The situation is a bit better in quantum mechanics. The simplest way to do this would be to diagonalise the quantum NOT gate (labelled $\sigma_x)$ as follows (I've assumed you're happy with Dirac notation and basic quantum mechanics):

\begin{align} \sigma_x &= |0\rangle\langle|1| + |1\rangle\langle0|\\ &= \frac{1}{2}\left(|0\rangle + |1\rangle\right)\left(\langle0| + \langle1\right) - \frac{1}{2}\left(|0\rangle - |1\rangle\right)\left(\langle0| - \langle1\right) \end{align}

If we label these new states (which are the eigenstates of $\sigma_x$):

\begin{align} |+\rangle &= \frac{1}{\sqrt{2}}\left(|0\rangle + |1\rangle\right) \\ |-\rangle &= \frac{1}{\sqrt{2}}\left(|0\rangle - |1\rangle\right)\\ \end{align}

Then we can write: \begin{align} \sigma_x = |+\rangle\langle+| - |-\rangle\langle-|\\ \end{align}

Then it is clear that we can come up with $n^{\text{th}}$ roots of $\sigma_x$ like this:

\begin{align} \left(\sigma_x\right)^{\frac{1}{n}} &= 1^{\frac{1}{n}}|+\rangle\langle+| + (-1)^{\frac{1}{n}} |-\rangle\langle-|\\ \end{align}

Given that we can use any of the $n^{\text{th}}$ roots of $1$ and any of those of $-1$ we can construct $n^2$ roots like this. Note that I've assumed you're talking about the not gate which acts on a qubit in a computational basis state to flip it to the other one.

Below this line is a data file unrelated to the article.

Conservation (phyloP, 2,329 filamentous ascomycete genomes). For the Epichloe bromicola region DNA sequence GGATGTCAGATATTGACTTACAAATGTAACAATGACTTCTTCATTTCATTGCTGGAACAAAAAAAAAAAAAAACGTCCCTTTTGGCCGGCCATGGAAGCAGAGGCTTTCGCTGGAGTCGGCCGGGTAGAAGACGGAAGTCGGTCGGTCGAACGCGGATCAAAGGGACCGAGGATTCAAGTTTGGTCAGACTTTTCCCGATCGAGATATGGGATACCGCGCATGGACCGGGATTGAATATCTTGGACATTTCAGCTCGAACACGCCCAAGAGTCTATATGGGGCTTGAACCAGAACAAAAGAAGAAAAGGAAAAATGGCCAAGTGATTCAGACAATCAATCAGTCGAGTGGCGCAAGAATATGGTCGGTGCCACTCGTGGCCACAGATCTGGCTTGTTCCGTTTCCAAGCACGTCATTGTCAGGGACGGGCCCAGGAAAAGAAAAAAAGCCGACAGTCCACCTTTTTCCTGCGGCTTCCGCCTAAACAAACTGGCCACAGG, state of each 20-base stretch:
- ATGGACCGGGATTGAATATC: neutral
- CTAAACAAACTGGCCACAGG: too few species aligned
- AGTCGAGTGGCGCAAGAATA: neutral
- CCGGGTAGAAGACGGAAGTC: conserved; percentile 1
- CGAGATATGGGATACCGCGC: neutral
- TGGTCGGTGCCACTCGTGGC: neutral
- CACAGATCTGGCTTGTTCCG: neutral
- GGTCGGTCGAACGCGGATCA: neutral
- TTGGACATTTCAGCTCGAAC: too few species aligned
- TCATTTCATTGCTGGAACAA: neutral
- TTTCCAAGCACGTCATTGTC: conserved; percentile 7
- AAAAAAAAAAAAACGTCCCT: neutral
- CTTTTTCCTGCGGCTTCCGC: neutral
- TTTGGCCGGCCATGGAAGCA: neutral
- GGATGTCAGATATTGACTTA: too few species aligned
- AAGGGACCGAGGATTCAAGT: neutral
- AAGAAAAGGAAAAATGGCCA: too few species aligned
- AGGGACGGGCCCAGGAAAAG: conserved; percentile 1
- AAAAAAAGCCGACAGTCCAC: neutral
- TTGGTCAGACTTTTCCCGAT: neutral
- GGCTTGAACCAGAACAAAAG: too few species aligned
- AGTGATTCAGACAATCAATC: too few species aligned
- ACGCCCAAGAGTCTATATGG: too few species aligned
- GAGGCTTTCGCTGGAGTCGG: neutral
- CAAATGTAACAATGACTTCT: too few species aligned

Sorry I couldn't be more helpful about the classical case and feel free to ask any questions you like.

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  • $\begingroup$ This is exactly what I was going to say, except mine would have done the $|+\rangle$, $|-\rangle$ lifting with the Hadamard gate: NOT is the Pauli $\sigma_x$ which is $H^\dagger \sigma_z H$, since $H H^\dagger = 1$ this is sufficient to give the $n$th root as $H^\dagger \sigma_z^{1/n} H$, and you can use any of $n$ roots of $\sqrt{-1}$ to get $n$ different roots of NOT. $\endgroup$ – CR Drost Jul 10 '15 at 15:53
  • $\begingroup$ Note that since gates are only defined up to a phase, there are in fact only $n$ roots of the quantum not gate. $\endgroup$ – Norbert Schuch Jul 10 '15 at 15:54
  • $\begingroup$ @NorbertSchuch: Are you sure that a phase is irrelevant? I am thinking of cases where we can spatially separate the $|0\rangle$ and $|1\rangle$ components into two channels, apply the gate to one channel and recombine them. In this case it is possible to apply a unitary to only a single component of the wave-function so the phase of the gate will matter (i.e. we use the effective gate $|0\rangle\langle0| +U|1\rangle\langle1|$). I could be totally mistaken though... $\endgroup$ – or1426 Jul 10 '15 at 16:21
  • $\begingroup$ @or1426 The phase is irrelevant if you gate acts within a tensor product (i.e., as $I\otimes \sigma_x$). In the setup you describe, it acts as $I\oplus\sigma_x$, i.e., a CNOT gate. In that case, the phase matter. However, I would not call $\sigma_x$ a gate in that case (since gates act on tensor products). $\endgroup$ – Norbert Schuch Jul 11 '15 at 16:36

The NOT gate can be written as $$ \sigma_x \propto \exp[i\pi/2\,\sigma_x] $$ (up to an irrelevant global phase). Its roots are therefore of the form $$ \exp[i\phi\,\sigma_x] = \cos(\phi)\,I + i\sin(\phi)\,\sigma_x $$ with $n\phi = \pi/2 + 2\pi k$ with $k\in\mathbb N$.